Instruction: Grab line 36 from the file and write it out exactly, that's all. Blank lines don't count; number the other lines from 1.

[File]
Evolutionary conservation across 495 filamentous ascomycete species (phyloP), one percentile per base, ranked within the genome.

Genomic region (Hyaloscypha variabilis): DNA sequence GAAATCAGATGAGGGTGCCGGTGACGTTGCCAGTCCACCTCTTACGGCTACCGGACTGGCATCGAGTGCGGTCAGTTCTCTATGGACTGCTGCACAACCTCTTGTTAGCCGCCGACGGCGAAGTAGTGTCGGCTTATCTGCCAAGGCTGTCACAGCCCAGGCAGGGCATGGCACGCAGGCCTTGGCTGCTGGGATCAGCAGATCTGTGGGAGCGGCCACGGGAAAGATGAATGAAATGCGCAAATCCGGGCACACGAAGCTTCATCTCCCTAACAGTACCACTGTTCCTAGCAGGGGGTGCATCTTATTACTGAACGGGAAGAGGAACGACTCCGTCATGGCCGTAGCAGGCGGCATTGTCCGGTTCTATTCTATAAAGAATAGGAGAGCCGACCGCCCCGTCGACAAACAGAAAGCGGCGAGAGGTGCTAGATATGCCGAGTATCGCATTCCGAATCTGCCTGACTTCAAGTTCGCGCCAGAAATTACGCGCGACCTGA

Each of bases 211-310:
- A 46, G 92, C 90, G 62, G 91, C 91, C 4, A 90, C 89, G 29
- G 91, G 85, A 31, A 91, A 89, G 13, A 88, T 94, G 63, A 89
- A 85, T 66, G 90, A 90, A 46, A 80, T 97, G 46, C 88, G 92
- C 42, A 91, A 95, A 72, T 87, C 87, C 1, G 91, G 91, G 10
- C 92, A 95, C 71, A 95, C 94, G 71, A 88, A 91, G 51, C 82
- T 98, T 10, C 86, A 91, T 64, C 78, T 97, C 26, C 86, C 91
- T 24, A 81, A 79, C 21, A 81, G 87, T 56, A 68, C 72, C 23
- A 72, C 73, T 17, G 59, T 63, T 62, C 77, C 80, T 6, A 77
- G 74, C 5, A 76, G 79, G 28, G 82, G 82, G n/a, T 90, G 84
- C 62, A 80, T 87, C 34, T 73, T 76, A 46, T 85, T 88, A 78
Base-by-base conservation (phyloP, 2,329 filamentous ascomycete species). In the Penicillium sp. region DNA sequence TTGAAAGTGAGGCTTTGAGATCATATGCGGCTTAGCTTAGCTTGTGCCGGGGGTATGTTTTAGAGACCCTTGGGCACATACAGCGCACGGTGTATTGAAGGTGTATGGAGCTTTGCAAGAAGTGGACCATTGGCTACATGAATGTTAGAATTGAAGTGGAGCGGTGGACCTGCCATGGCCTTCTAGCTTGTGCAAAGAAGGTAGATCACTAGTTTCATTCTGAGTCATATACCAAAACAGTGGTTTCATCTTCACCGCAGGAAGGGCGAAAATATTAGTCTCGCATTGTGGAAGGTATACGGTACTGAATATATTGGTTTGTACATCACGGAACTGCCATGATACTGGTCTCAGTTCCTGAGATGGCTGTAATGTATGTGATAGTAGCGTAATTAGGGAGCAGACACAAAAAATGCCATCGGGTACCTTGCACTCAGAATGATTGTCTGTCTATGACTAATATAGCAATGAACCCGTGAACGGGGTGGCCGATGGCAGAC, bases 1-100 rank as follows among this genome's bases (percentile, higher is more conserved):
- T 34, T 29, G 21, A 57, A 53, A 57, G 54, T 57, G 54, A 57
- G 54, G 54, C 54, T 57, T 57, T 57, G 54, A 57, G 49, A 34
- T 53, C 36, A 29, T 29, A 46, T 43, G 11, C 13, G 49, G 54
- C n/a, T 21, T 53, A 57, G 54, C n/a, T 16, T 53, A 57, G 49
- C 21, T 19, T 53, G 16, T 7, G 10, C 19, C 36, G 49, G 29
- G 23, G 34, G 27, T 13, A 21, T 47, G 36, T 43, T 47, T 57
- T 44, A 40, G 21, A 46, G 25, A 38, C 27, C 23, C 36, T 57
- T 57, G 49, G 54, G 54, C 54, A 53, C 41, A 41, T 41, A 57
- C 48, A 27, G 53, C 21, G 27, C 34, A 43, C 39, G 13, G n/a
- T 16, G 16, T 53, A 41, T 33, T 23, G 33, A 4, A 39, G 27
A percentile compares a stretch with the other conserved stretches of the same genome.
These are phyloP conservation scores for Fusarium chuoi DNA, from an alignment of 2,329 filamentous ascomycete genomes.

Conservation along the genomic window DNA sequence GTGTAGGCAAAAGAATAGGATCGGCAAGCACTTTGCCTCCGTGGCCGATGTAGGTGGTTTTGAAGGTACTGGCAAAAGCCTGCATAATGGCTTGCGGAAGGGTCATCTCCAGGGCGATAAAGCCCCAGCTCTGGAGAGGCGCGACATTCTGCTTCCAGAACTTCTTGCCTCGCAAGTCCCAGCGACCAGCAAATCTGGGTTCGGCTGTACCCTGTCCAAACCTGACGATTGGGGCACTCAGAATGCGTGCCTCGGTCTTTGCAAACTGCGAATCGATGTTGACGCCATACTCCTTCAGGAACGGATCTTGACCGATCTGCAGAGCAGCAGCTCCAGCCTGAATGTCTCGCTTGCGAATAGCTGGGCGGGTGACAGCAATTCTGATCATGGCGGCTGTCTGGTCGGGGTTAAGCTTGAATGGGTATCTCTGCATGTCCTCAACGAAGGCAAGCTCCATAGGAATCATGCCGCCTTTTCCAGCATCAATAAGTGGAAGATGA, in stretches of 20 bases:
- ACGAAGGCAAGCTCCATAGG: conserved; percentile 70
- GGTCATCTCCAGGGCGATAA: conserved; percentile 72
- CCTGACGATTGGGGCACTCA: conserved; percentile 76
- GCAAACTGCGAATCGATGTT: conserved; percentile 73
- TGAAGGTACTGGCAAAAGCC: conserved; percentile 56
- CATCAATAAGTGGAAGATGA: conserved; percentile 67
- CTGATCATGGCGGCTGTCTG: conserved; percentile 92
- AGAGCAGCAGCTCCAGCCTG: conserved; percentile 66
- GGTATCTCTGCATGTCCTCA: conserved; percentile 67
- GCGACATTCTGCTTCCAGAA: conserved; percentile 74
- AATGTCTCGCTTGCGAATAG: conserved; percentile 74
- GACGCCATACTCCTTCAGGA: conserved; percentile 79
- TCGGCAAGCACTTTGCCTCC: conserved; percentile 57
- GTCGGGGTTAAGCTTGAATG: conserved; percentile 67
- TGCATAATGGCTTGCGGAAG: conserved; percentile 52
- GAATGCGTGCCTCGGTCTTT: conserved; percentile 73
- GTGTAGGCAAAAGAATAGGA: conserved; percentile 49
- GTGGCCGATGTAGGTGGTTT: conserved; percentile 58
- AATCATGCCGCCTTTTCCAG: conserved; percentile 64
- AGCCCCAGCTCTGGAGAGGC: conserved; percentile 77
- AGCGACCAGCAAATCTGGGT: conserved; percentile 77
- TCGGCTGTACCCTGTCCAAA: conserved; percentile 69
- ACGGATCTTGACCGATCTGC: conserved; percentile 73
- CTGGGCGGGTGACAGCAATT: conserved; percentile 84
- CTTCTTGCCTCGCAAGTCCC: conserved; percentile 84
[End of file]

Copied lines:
- GGTATCTCTGCATGTCCTCA: conserved; percentile 67